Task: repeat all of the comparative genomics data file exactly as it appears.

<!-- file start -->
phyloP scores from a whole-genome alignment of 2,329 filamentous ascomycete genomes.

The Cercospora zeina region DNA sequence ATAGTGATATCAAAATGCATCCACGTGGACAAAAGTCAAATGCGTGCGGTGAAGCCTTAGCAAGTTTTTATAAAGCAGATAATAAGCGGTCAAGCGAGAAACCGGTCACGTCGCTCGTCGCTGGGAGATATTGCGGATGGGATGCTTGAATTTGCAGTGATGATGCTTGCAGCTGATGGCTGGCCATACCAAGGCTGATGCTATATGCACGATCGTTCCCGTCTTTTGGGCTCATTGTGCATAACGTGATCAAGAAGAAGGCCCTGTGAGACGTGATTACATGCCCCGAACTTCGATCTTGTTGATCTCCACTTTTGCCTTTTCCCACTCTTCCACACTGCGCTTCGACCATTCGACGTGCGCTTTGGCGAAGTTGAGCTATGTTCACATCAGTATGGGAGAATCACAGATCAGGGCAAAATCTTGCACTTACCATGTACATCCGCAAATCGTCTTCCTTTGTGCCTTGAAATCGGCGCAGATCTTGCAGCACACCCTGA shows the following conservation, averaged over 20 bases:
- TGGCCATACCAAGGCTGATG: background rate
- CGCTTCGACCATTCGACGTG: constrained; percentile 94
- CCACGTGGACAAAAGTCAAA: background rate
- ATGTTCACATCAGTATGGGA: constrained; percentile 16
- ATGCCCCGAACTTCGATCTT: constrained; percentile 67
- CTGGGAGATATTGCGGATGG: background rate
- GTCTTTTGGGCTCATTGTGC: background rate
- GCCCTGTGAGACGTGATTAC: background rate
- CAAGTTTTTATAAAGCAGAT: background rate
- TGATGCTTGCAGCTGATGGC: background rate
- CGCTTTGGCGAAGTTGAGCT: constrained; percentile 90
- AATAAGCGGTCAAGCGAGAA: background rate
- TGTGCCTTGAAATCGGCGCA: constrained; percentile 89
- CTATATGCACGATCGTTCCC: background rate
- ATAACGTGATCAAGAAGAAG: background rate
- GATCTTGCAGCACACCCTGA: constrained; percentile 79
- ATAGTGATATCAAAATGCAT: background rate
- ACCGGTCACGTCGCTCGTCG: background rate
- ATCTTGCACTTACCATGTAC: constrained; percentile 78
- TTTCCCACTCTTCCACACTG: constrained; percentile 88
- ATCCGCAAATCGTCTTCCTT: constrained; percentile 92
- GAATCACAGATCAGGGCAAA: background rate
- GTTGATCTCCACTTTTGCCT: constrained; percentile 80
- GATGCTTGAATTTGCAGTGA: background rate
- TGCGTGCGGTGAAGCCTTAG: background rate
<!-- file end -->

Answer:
phyloP scores from a whole-genome alignment of 2,329 filamentous ascomycete genomes.

The Cercospora zeina region DNA sequence ATAGTGATATCAAAATGCATCCACGTGGACAAAAGTCAAATGCGTGCGGTGAAGCCTTAGCAAGTTTTTATAAAGCAGATAATAAGCGGTCAAGCGAGAAACCGGTCACGTCGCTCGTCGCTGGGAGATATTGCGGATGGGATGCTTGAATTTGCAGTGATGATGCTTGCAGCTGATGGCTGGCCATACCAAGGCTGATGCTATATGCACGATCGTTCCCGTCTTTTGGGCTCATTGTGCATAACGTGATCAAGAAGAAGGCCCTGTGAGACGTGATTACATGCCCCGAACTTCGATCTTGTTGATCTCCACTTTTGCCTTTTCCCACTCTTCCACACTGCGCTTCGACCATTCGACGTGCGCTTTGGCGAAGTTGAGCTATGTTCACATCAGTATGGGAGAATCACAGATCAGGGCAAAATCTTGCACTTACCATGTACATCCGCAAATCGTCTTCCTTTGTGCCTTGAAATCGGCGCAGATCTTGCAGCACACCCTGA shows the following conservation, averaged over 20 bases:
- TGGCCATACCAAGGCTGATG: background rate
- CGCTTCGACCATTCGACGTG: constrained; percentile 94
- CCACGTGGACAAAAGTCAAA: background rate
- ATGTTCACATCAGTATGGGA: constrained; percentile 16
- ATGCCCCGAACTTCGATCTT: constrained; percentile 67
- CTGGGAGATATTGCGGATGG: background rate
- GTCTTTTGGGCTCATTGTGC: background rate
- GCCCTGTGAGACGTGATTAC: background rate
- CAAGTTTTTATAAAGCAGAT: background rate
- TGATGCTTGCAGCTGATGGC: background rate
- CGCTTTGGCGAAGTTGAGCT: constrained; percentile 90
- AATAAGCGGTCAAGCGAGAA: background rate
- TGTGCCTTGAAATCGGCGCA: constrained; percentile 89
- CTATATGCACGATCGTTCCC: background rate
- ATAACGTGATCAAGAAGAAG: background rate
- GATCTTGCAGCACACCCTGA: constrained; percentile 79
- ATAGTGATATCAAAATGCAT: background rate
- ACCGGTCACGTCGCTCGTCG: background rate
- ATCTTGCACTTACCATGTAC: constrained; percentile 78
- TTTCCCACTCTTCCACACTG: constrained; percentile 88
- ATCCGCAAATCGTCTTCCTT: constrained; percentile 92
- GAATCACAGATCAGGGCAAA: background rate
- GTTGATCTCCACTTTTGCCT: constrained; percentile 80
- GATGCTTGAATTTGCAGTGA: background rate
- TGCGTGCGGTGAAGCCTTAG: background rate